Saturday , January 19, 2019

Mobile-Capture Deposit Limits Rise for Consumers as Banks Eye Under-Penetrated Small Businesses

Banks and credit unions across the board are increasing deposit limits for mobile remote deposit capture transactions, and with the consumer remote-capture market mostly conquered, financial institutions are turning their attention to small businesses.

Those are two highlights from’s 2017 study of the mobile-capture market. The Alpharetta, Ga.-based publishing and research firm obtained responses last May to July from 195 financial institutions of all sizes for its latest study of the market for depositing checks by having smart-phone users snap pictures of them and upload the images to their bank or credit union through mobile-banking apps.

The study found that 52% of the responding financial institutions set a daily consumer deposit limit of $2,001 to $5,000. Seventeen percent set daily limits of $1,001 to $2,000, while 8% have limits of more than $5,001. founder and chief executive John Leekley says the largest deposit-limit category a few years ago was $1,000 to $2,000.

“More financial institutions are becoming more lenient with their deposit limits as they have found that the risks and fears they anticipated really are not materializing,” Leekley tells Digital Transactions News. “We see deposit limits increasing across the board.”

Partly as a risk-control measure, however, banks and credit unions are making funds deposited through mobile capture available somewhat later than they once did. Fifty-one percent have next-day funds availability, compared with 27% for same-day and 7% for immediate availability.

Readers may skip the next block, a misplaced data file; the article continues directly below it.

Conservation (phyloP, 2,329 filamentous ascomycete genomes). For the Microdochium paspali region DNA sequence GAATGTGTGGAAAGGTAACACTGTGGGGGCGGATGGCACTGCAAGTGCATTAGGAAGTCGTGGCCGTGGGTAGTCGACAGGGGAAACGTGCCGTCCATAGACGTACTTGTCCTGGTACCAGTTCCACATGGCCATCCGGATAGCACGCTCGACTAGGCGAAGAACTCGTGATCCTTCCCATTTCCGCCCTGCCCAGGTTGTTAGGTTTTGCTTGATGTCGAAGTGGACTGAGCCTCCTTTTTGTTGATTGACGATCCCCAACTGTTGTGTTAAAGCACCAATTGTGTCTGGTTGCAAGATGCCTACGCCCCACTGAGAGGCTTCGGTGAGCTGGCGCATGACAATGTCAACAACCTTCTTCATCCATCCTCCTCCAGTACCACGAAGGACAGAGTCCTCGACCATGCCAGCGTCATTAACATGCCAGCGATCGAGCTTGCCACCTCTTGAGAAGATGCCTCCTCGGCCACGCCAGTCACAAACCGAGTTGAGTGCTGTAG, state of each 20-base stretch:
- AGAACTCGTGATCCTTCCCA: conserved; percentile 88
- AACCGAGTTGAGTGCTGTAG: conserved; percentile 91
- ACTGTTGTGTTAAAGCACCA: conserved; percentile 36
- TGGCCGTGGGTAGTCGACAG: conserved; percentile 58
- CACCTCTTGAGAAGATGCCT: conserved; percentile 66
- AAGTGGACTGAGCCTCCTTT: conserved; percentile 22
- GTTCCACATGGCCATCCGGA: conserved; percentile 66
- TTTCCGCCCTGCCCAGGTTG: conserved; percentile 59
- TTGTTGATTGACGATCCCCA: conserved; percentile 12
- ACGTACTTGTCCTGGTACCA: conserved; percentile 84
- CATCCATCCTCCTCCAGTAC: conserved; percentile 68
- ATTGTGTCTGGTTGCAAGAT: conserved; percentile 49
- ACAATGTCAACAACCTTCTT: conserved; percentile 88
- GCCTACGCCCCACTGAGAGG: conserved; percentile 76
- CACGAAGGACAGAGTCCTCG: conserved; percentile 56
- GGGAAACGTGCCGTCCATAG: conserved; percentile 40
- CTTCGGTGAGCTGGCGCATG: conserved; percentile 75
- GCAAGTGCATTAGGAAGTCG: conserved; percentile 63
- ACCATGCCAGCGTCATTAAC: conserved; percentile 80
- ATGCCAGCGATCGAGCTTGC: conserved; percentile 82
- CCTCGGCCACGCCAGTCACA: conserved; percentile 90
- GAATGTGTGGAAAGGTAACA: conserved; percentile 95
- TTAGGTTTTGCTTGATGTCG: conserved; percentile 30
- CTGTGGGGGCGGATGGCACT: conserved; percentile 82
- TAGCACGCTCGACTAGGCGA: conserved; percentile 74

“We do see a trend where funds availability is moving away from immediate and same day to next day,” says Leekley. The business rationale, he says, is that consumers use mobile capture more to avoid a trip to an ATM or bank branch rather than to get immediate access to funds.

One of the biggest fears of early mobile-capture skeptics was the possibility that a single check could be deposited more than once. The study, however, found a duplicate deposit rate among the responding financial institutions of 0.03%, or just three in every 10,000 items deposited.’s 2015 mobile-capture study found a duplicate rate of 0.0104%, or 1.04 duplicates for every 10,000 items. But Leekley says the two rates aren’t comparable because of the differing base of respondents in each year.

“We’re in the very same ballpark,” he says. “The duplicate loss rate is minuscule, it’s less than five items per 10,000.”

The Federal Reserve Bank of Boston recently reported that 73% of 682 surveyed financial institutions offered mobile capture in 2016. Among’s survey base, 99% offer mobile capture to consumers, 68% to small and mid-sized business (SMBs), and 41% to corporations.

Asked about expansion plans for mobile capture, 41% of respondents said they are aiming for SMBs compared with 23% targeting retail consumers and 22% corporations. Nearly half of respondents, 48%, however, said they weren’t looking at any of those market segments.

Leekley says small businesses want more out of remote-capture than just a convenient deposit. They want reconciliation information and other transaction data. Meeting that demand is spurring new product development from technology vendors and financial institutions.

“For this year, there’s a lot happening on the technology front focusing on the small-business market,” he says. “That’s kind of the new battlefront.”

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